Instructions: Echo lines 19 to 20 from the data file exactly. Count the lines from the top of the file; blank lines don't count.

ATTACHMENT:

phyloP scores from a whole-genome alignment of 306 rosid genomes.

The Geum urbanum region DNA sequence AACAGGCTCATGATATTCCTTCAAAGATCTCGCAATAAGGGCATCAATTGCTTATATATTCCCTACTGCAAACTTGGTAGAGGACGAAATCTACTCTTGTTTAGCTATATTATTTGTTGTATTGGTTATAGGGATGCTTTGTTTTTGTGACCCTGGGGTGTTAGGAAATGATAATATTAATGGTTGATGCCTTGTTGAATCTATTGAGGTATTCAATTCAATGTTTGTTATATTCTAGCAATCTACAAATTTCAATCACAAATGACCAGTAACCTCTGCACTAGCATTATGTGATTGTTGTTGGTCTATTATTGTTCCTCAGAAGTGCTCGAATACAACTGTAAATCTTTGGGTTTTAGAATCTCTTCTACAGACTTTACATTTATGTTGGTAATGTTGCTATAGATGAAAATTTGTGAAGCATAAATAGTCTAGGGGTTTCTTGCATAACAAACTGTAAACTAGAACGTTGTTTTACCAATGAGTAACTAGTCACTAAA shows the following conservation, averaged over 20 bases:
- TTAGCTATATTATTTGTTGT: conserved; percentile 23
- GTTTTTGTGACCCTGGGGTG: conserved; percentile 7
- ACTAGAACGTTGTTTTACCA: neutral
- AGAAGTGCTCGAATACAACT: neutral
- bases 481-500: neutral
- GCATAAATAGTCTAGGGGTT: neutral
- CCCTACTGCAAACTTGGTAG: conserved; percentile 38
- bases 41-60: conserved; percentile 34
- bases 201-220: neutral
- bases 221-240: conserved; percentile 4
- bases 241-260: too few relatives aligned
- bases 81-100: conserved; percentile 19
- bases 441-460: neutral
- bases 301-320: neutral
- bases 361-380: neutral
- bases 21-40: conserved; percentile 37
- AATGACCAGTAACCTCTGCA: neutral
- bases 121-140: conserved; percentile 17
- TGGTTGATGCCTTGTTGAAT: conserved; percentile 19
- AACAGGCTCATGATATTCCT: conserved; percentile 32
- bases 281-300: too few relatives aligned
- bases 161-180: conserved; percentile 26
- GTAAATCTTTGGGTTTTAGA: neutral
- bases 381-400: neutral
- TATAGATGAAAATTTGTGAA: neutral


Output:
- AATGACCAGTAACCTCTGCA: neutral
- bases 121-140: conserved; percentile 17